By BRUCE RITCHIE
A legal dispute in the U. S. Supreme Court between Florida and Georgia over water can proceed without the involvement of federal government that operates dams on the Chattahoochee and Apalachicola Rivers, federal officials say.
That argument highlights how the water dispute between the states has changed. And if the argument holds true, then Florida is in a bad position for arguing its case before the U. S. Supreme Court, said Robin Kundis Craig, a University of Utah water law professor.
Alabama, Florida and Georgia have been fighting in federal court since 1990 over water from the Apalachicola, Chattahoochee and Flint rivers. Those cases have focused on how the Corps controlled reservoirs and the amount of water flowing through dams and whether Georgia was permitted under federal law to take water from those federal reservoirs.
But the dispute took a dramatic turn in direction in 2013 when Gov. Rick Scott blamed Georgia for using too much water and asked the U. S. Supreme Court to step in.
Florida said Georgia’s water use was harming fish and wildlife along the Apalachicola River and caused Apalachicola Bay’s oyster population to collapse. Alabama and the federal government were largely excluded from the case.
And Georgia responded in court that Florida’s own mismanagement allowed oysters to be over-harvested and caused the collapse, although University of Florida scientists disagree.
And now Georgia is arguing that the case cannot proceed because the federal government is a “required party” that was excluded from the case by Florida’s lawsuit. The U. S. Army Corps of Engineers operates a series of dams along the Chattahoochee River along with Jim Woodruff Dam along the state line where the Apalachicola River begins.
“Indeed, without the Corps as a party, neither Florida nor this court can ensure that the Corps will use any increased inflows into the ACF Basin from Georgia to maintain a minimum flow in the Apalachicola River — as opposed to serving other federal purposes such as water supply, hydroelectric power generation, water quality or navigation,” Georgia said in its motion to dismiss.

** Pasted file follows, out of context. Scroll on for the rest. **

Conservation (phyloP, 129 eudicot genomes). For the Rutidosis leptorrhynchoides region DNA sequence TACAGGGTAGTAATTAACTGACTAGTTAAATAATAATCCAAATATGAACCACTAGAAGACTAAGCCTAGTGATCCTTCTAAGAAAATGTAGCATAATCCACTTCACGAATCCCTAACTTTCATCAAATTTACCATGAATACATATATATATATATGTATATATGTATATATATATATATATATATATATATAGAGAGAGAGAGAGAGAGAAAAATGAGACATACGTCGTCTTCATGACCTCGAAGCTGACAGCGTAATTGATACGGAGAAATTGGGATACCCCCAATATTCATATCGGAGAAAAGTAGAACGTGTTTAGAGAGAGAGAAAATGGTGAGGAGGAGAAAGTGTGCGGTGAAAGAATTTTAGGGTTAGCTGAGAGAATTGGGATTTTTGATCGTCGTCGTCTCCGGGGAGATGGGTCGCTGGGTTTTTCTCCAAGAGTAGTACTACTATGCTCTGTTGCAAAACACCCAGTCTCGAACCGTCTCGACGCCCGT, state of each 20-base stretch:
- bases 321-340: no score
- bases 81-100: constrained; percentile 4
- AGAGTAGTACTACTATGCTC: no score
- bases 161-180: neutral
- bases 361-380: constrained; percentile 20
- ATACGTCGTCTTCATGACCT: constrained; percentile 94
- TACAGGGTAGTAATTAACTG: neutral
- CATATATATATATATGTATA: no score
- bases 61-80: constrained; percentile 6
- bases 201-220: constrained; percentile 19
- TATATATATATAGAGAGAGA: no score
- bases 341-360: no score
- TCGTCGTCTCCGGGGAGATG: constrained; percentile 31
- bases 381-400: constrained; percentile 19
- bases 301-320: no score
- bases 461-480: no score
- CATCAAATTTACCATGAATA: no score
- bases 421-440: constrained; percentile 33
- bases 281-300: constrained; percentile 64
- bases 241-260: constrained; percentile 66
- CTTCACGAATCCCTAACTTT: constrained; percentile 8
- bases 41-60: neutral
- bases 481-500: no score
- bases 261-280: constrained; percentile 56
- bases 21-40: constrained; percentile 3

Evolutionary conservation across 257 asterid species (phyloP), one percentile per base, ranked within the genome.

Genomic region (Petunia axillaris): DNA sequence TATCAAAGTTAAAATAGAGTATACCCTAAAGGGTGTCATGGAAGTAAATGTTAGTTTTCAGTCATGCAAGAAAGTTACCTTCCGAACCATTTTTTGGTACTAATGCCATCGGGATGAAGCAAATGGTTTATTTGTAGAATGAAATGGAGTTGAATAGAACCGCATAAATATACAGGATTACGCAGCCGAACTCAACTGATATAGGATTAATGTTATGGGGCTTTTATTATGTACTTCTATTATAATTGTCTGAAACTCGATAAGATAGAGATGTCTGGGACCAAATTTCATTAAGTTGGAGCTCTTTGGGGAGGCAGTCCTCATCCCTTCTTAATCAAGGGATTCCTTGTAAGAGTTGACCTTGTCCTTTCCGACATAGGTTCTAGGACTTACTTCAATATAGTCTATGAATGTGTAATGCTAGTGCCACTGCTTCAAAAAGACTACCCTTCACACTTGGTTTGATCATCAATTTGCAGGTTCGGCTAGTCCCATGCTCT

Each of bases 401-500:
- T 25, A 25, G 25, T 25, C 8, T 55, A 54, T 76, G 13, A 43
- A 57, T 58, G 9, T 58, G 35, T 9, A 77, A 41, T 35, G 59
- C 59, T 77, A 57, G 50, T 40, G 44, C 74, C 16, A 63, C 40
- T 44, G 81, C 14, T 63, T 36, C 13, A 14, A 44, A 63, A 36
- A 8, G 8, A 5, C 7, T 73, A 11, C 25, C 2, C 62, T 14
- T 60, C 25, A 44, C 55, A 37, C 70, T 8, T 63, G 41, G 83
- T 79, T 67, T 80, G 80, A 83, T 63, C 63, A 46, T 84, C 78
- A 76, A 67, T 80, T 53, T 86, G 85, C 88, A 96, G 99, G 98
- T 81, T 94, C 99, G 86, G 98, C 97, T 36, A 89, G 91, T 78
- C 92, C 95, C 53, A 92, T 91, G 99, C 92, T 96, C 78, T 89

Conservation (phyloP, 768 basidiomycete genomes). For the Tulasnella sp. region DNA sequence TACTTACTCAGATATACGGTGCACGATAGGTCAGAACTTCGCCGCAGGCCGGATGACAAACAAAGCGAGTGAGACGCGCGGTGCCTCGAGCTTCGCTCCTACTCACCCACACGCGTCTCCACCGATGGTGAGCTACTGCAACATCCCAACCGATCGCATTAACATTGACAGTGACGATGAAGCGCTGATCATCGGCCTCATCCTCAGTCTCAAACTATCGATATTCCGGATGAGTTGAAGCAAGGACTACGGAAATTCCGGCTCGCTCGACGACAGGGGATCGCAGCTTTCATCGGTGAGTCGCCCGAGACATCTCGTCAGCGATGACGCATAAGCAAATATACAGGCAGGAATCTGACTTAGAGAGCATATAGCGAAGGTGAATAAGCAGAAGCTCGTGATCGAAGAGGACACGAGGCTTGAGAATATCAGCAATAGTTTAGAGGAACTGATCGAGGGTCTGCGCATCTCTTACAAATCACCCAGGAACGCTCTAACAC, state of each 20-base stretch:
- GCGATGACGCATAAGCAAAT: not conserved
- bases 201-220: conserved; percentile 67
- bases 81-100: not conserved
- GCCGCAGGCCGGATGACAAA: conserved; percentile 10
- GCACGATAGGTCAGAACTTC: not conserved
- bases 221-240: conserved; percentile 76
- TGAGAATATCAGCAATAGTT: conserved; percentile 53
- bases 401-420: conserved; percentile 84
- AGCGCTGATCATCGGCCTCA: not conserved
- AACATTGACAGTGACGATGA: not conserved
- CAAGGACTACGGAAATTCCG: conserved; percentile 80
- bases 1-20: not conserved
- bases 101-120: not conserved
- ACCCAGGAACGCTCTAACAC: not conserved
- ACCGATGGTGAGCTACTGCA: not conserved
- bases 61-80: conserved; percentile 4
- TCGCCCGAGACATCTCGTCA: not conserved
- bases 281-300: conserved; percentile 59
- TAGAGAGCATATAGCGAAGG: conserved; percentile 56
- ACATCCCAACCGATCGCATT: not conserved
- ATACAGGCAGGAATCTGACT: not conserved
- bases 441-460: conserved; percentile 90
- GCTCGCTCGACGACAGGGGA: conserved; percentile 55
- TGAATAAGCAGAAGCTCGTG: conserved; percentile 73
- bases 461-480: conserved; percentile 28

Responding in a brief filed last week, the U. S. solicitor general says the case can proceed and that the court can divide water among the states without involving federal agencies.
“The complaint indicates that Florida believes that it can be made whole without any action by the corps to implement a decree if Georgia reduces its (water) consumption,” the federal response said.
Florida now is seeking to cap Georgia’s water use, the solicitor general said, rather than address how the Corps is operating its reservoirs, which has been the focus of litigation back to a 1990 lawsuit filed by Alabama and Georgia against the Corps of Engineers.
Craig, who specializes in water law and Supreme Court equitable apportionment cases, said she hasn’t done the research to evaluate the veracity of Georgia’s claim that the federal government cannot be involved because it has not waived its sovereign immunity. And she said if Georgia is right, then dismissing the case would be a major development in the law dealing with water disputes before the Supreme Court.
And if Florida is right, the state will be stuck with arguing for a resolution that does not involve how the federal dams on the rivers are managed.
“If they (Georgia) are right about that then that’s why Florida is being put in the position they are being put in,” Craig said. “It is a bad position to be put in given the realities of the (federal operation of the river) system.”
(Story and photo copyrighted by Bruce Ritchie (@bruceritchie) and Floridaenvironemnts.com. Do not copy, reprint or forward without permission, which can be obtained from email@example.com).